Most students don't think about it too much, but professors are in a constant state of revision when it comes to classes. The syllabus of last year's class (when I took it) is drastically different from this year's. The professor covers most of the same issues — colonialism, war, history of India and Pakistan — but the readings and authors are different. This leads to a different understanding of the material, and I found myself coming across things I'd never learned before. The revised syllabus has a different book on Pakistan, which was published in 2014, and the book on India is much more user-friendly and readable than last year's.
Everything aside, it's as much about students as the professor. Because there is a different group of students this year, the class discussions, the material covered and the topics most felt and understood are different. Last year's class was more historical and local. Including myself, the class had five South Asian students, and we were familiar with the middle school understanding of our region's history. This year, it's different: Most people in the class are not of South Asian descent and there's a larger focus on imperialism, colonization and oppression, as compared to last year. I also find my understanding deepened because these students ask questions that I, having grown up in Pakistan, never thought of. They bring a fresh, unbiased perspective to class, and it's rather heartening knowing that even the same class taught at Connecticut College year after year will be different and fresh.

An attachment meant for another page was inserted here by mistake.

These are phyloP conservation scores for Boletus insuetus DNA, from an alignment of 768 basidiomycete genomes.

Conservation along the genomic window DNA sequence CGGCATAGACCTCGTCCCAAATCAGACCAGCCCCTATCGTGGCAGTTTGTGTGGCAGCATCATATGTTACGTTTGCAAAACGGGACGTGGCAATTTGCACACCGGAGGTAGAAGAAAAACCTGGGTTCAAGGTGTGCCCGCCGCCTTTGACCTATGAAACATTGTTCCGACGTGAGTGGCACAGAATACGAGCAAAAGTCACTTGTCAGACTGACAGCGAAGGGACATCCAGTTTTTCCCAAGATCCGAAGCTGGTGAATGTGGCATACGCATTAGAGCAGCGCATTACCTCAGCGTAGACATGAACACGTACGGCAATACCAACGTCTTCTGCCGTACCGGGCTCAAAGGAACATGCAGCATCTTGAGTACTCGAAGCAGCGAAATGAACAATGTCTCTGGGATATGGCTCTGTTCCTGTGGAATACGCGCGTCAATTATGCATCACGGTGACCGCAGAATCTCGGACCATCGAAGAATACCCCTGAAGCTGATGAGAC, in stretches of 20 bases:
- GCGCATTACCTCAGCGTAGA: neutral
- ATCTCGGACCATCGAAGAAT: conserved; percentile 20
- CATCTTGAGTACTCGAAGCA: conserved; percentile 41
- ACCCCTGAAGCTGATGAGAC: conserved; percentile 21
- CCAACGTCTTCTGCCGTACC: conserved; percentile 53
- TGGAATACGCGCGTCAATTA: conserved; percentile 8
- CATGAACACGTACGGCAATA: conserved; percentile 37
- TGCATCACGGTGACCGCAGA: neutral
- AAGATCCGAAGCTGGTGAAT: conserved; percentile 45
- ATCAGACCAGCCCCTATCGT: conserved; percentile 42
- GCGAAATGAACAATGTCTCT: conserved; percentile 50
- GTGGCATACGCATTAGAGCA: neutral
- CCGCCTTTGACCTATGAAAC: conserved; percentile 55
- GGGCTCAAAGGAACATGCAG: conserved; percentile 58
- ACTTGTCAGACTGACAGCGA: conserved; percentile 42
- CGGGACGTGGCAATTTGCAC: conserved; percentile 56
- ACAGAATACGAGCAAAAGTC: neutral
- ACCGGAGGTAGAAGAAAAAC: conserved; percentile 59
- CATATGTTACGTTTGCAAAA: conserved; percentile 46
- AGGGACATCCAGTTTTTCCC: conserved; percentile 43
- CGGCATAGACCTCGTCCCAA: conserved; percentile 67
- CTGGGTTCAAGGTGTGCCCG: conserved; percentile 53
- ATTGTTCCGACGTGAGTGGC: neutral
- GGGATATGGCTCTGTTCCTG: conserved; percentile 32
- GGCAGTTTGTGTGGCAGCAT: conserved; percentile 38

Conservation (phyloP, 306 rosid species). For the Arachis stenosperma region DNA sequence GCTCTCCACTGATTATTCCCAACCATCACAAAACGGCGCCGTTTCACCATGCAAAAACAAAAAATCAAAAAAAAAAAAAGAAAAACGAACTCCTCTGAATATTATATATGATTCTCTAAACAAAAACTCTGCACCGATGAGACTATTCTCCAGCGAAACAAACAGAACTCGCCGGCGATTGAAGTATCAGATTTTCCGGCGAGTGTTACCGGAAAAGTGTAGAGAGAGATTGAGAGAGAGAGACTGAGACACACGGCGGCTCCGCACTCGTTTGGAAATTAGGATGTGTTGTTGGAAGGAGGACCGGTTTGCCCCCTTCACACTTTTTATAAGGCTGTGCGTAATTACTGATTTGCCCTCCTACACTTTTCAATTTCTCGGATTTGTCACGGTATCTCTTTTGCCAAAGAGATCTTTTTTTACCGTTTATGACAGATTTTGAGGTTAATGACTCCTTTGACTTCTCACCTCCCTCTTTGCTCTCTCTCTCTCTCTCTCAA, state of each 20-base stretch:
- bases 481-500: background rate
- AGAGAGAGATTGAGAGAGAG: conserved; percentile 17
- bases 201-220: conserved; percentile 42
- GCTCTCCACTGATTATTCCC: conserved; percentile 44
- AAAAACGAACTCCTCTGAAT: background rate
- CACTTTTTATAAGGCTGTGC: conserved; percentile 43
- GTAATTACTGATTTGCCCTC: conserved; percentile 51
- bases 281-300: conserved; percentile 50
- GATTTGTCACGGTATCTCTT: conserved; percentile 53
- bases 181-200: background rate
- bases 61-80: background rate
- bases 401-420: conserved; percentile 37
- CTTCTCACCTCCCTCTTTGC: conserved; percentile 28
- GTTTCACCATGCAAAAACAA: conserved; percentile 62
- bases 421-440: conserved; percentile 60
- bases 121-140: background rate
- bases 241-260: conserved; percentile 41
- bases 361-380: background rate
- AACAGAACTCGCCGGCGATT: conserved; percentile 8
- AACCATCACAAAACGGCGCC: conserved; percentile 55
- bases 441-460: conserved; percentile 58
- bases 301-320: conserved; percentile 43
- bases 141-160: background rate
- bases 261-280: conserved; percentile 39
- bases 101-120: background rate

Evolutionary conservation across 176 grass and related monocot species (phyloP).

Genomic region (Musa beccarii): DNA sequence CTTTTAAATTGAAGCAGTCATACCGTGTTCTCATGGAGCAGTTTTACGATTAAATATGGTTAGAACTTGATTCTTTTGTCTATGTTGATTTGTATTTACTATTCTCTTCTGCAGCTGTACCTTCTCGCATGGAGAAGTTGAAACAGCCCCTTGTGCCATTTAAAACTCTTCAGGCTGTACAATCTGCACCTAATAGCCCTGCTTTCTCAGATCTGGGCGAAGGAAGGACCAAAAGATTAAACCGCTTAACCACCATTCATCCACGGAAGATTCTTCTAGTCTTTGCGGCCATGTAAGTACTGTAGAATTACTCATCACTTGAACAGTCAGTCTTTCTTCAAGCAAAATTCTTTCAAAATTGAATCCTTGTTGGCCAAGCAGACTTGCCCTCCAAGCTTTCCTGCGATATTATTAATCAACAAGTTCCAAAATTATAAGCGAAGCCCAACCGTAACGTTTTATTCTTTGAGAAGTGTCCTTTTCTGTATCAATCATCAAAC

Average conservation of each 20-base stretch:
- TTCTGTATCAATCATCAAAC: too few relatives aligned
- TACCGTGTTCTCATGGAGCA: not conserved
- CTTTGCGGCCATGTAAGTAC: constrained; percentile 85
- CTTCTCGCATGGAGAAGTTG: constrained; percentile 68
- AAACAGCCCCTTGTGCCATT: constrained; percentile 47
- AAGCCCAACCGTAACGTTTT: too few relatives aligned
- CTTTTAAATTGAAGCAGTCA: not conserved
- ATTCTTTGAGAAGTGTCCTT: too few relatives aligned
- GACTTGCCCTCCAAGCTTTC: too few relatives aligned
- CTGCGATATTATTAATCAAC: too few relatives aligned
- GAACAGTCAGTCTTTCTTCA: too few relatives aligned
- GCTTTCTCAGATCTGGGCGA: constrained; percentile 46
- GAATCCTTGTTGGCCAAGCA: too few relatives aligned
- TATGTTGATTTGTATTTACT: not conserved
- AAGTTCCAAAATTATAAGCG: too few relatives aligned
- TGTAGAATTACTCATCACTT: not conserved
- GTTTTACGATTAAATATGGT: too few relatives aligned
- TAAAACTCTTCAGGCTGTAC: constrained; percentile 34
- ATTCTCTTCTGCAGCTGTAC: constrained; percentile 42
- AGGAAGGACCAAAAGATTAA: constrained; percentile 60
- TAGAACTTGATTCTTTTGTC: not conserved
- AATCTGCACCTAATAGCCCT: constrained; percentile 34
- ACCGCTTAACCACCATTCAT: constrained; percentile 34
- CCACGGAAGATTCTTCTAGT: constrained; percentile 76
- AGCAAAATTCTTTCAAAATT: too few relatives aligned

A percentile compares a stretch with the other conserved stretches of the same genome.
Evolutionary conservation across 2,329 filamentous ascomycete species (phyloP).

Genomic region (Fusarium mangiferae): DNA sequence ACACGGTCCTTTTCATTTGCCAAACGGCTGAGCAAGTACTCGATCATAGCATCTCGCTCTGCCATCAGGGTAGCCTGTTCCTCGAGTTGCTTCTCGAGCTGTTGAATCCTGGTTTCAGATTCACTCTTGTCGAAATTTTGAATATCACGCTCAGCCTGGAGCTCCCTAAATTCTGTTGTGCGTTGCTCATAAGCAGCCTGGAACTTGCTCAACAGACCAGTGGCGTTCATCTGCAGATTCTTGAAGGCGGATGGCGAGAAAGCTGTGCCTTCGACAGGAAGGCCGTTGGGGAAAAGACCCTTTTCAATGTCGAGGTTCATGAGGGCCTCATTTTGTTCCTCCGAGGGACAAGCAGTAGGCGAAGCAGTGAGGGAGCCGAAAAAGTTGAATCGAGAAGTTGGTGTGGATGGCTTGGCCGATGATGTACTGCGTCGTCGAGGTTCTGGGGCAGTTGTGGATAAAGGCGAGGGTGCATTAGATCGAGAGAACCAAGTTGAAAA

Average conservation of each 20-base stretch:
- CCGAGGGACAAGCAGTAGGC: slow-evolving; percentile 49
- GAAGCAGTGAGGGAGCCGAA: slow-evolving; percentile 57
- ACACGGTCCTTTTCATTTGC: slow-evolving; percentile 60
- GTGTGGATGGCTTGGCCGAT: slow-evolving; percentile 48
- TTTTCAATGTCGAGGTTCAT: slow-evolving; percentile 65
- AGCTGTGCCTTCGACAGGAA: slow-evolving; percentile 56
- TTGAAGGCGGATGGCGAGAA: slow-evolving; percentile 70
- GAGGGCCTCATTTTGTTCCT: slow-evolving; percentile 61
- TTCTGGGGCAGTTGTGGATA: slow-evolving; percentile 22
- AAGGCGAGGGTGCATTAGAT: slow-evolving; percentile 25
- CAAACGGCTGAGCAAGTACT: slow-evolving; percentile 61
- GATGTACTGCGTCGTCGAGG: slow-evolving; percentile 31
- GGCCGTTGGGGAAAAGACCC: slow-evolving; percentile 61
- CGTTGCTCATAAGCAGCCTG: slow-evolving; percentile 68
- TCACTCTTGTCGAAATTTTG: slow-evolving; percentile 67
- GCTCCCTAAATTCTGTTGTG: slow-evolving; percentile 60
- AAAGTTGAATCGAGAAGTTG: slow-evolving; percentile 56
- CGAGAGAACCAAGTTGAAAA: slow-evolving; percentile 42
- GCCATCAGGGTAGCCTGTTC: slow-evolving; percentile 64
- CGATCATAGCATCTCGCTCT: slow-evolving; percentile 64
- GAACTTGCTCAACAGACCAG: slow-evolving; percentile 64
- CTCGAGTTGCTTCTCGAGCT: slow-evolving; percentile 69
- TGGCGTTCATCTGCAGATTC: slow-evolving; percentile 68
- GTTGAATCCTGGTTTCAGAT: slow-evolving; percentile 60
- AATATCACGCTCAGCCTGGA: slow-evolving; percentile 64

Recently, I found this photo of President Katherine Bergeron facing a crowd of students, staff, faculty and administrators sharing opinions and suggestions in March, while the campus engaged in dialogue about racism, equity and inclusion. I think this photo best captures the spirit we’re striving towards at Conn: groups coming together and discussing tough issues, reflecting respectful dialogue that can lead to great change. At what other school will the president join an informal meeting and hold such a candid discussion for hours on end?
We got to hit the casinos for class! Well, it’s not what you’re thinking — there was no gambling, drinking or seeing shows. As part of a trip for Professor Joyce Bennet's "Anthropology of Tourism" course, however, we did get to tour Mohegan Sun's various gaming rooms, paying particular attention to aspects of Native American culture and the way these details are utilized for aesthetic purposes. Mohegan Sun is located just fifteen minutes from campus. While I’d been to Mohegan Sun before to see Penn & Teller, getting to study the space with an academic lens was an entirely new and fascinating experience for me. The way the lights, sounds and “natural” looking decor lure gamers into a welcoming environment is incredible to study from a bystander perspective. Diligently taking notes and snapping photographs, I felt like a true anthropologist documenting the workings of a unique culture. I’ll always remember how much academic discovery can be found in a space I previously thought was just for fun and games.